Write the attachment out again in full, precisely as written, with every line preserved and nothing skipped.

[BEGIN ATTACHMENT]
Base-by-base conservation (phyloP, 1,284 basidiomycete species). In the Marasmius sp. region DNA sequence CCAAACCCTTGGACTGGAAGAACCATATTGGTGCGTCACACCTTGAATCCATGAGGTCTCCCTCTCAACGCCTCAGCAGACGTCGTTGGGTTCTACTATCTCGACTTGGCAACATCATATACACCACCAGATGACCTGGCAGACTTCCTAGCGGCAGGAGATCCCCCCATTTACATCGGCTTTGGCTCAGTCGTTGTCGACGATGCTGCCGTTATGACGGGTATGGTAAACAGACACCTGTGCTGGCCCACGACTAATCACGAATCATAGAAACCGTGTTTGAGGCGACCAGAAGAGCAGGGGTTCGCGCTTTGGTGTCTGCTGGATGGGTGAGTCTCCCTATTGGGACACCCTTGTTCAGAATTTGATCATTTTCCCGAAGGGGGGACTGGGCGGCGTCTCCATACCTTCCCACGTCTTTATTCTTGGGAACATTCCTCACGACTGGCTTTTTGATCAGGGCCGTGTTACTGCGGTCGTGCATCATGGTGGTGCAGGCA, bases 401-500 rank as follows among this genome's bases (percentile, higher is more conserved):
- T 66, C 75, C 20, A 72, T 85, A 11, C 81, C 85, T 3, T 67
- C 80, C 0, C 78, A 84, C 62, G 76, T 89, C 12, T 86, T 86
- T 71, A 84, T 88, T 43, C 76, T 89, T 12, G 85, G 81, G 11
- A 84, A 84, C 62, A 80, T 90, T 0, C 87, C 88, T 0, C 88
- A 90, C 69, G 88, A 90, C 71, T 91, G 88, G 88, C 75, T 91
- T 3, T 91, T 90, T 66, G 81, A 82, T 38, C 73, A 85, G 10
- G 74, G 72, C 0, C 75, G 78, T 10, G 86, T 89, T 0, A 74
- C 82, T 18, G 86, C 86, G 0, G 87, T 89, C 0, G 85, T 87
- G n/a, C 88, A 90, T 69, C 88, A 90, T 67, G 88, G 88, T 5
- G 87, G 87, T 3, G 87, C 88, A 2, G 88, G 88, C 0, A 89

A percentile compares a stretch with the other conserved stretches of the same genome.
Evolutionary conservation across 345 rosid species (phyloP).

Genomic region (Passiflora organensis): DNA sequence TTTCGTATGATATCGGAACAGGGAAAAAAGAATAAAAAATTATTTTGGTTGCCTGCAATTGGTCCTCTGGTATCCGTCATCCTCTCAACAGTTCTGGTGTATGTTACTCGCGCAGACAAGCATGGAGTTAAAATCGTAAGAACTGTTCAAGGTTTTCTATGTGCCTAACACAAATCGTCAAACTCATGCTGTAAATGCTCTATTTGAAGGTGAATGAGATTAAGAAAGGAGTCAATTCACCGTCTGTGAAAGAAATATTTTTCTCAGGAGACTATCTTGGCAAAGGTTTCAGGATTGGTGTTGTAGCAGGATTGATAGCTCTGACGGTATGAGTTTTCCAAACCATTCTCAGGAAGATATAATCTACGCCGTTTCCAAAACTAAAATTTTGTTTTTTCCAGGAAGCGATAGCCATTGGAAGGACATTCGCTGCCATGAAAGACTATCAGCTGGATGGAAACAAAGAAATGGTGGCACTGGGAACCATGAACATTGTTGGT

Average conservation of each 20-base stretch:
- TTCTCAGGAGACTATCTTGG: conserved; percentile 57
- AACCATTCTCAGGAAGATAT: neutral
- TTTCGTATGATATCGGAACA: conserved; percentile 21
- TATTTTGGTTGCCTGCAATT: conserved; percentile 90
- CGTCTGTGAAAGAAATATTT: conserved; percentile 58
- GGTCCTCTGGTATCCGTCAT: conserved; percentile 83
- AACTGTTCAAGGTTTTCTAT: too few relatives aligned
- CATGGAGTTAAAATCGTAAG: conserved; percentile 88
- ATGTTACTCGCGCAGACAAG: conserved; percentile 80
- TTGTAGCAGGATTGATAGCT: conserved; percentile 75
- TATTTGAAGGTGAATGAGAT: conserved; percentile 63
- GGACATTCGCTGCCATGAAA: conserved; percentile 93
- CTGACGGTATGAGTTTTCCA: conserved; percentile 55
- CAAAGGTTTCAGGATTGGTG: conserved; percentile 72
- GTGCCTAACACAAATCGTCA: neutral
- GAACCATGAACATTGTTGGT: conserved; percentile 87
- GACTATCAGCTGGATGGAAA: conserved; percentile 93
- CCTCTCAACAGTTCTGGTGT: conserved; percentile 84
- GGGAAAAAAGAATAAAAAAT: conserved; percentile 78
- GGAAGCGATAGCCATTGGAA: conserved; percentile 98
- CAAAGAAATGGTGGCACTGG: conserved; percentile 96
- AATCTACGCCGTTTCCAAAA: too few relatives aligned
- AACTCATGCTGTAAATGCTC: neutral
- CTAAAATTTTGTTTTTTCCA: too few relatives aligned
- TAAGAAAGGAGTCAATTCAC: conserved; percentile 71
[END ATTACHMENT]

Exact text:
Base-by-base conservation (phyloP, 1,284 basidiomycete species). In the Marasmius sp. region DNA sequence CCAAACCCTTGGACTGGAAGAACCATATTGGTGCGTCACACCTTGAATCCATGAGGTCTCCCTCTCAACGCCTCAGCAGACGTCGTTGGGTTCTACTATCTCGACTTGGCAACATCATATACACCACCAGATGACCTGGCAGACTTCCTAGCGGCAGGAGATCCCCCCATTTACATCGGCTTTGGCTCAGTCGTTGTCGACGATGCTGCCGTTATGACGGGTATGGTAAACAGACACCTGTGCTGGCCCACGACTAATCACGAATCATAGAAACCGTGTTTGAGGCGACCAGAAGAGCAGGGGTTCGCGCTTTGGTGTCTGCTGGATGGGTGAGTCTCCCTATTGGGACACCCTTGTTCAGAATTTGATCATTTTCCCGAAGGGGGGACTGGGCGGCGTCTCCATACCTTCCCACGTCTTTATTCTTGGGAACATTCCTCACGACTGGCTTTTTGATCAGGGCCGTGTTACTGCGGTCGTGCATCATGGTGGTGCAGGCA, bases 401-500 rank as follows among this genome's bases (percentile, higher is more conserved):
- T 66, C 75, C 20, A 72, T 85, A 11, C 81, C 85, T 3, T 67
- C 80, C 0, C 78, A 84, C 62, G 76, T 89, C 12, T 86, T 86
- T 71, A 84, T 88, T 43, C 76, T 89, T 12, G 85, G 81, G 11
- A 84, A 84, C 62, A 80, T 90, T 0, C 87, C 88, T 0, C 88
- A 90, C 69, G 88, A 90, C 71, T 91, G 88, G 88, C 75, T 91
- T 3, T 91, T 90, T 66, G 81, A 82, T 38, C 73, A 85, G 10
- G 74, G 72, C 0, C 75, G 78, T 10, G 86, T 89, T 0, A 74
- C 82, T 18, G 86, C 86, G 0, G 87, T 89, C 0, G 85, T 87
- G n/a, C 88, A 90, T 69, C 88, A 90, T 67, G 88, G 88, T 5
- G 87, G 87, T 3, G 87, C 88, A 2, G 88, G 88, C 0, A 89

A percentile compares a stretch with the other conserved stretches of the same genome.
Evolutionary conservation across 345 rosid species (phyloP).

Genomic region (Passiflora organensis): DNA sequence TTTCGTATGATATCGGAACAGGGAAAAAAGAATAAAAAATTATTTTGGTTGCCTGCAATTGGTCCTCTGGTATCCGTCATCCTCTCAACAGTTCTGGTGTATGTTACTCGCGCAGACAAGCATGGAGTTAAAATCGTAAGAACTGTTCAAGGTTTTCTATGTGCCTAACACAAATCGTCAAACTCATGCTGTAAATGCTCTATTTGAAGGTGAATGAGATTAAGAAAGGAGTCAATTCACCGTCTGTGAAAGAAATATTTTTCTCAGGAGACTATCTTGGCAAAGGTTTCAGGATTGGTGTTGTAGCAGGATTGATAGCTCTGACGGTATGAGTTTTCCAAACCATTCTCAGGAAGATATAATCTACGCCGTTTCCAAAACTAAAATTTTGTTTTTTCCAGGAAGCGATAGCCATTGGAAGGACATTCGCTGCCATGAAAGACTATCAGCTGGATGGAAACAAAGAAATGGTGGCACTGGGAACCATGAACATTGTTGGT

Average conservation of each 20-base stretch:
- TTCTCAGGAGACTATCTTGG: conserved; percentile 57
- AACCATTCTCAGGAAGATAT: neutral
- TTTCGTATGATATCGGAACA: conserved; percentile 21
- TATTTTGGTTGCCTGCAATT: conserved; percentile 90
- CGTCTGTGAAAGAAATATTT: conserved; percentile 58
- GGTCCTCTGGTATCCGTCAT: conserved; percentile 83
- AACTGTTCAAGGTTTTCTAT: too few relatives aligned
- CATGGAGTTAAAATCGTAAG: conserved; percentile 88
- ATGTTACTCGCGCAGACAAG: conserved; percentile 80
- TTGTAGCAGGATTGATAGCT: conserved; percentile 75
- TATTTGAAGGTGAATGAGAT: conserved; percentile 63
- GGACATTCGCTGCCATGAAA: conserved; percentile 93
- CTGACGGTATGAGTTTTCCA: conserved; percentile 55
- CAAAGGTTTCAGGATTGGTG: conserved; percentile 72
- GTGCCTAACACAAATCGTCA: neutral
- GAACCATGAACATTGTTGGT: conserved; percentile 87
- GACTATCAGCTGGATGGAAA: conserved; percentile 93
- CCTCTCAACAGTTCTGGTGT: conserved; percentile 84
- GGGAAAAAAGAATAAAAAAT: conserved; percentile 78
- GGAAGCGATAGCCATTGGAA: conserved; percentile 98
- CAAAGAAATGGTGGCACTGG: conserved; percentile 96
- AATCTACGCCGTTTCCAAAA: too few relatives aligned
- AACTCATGCTGTAAATGCTC: neutral
- CTAAAATTTTGTTTTTTCCA: too few relatives aligned
- TAAGAAAGGAGTCAATTCAC: conserved; percentile 71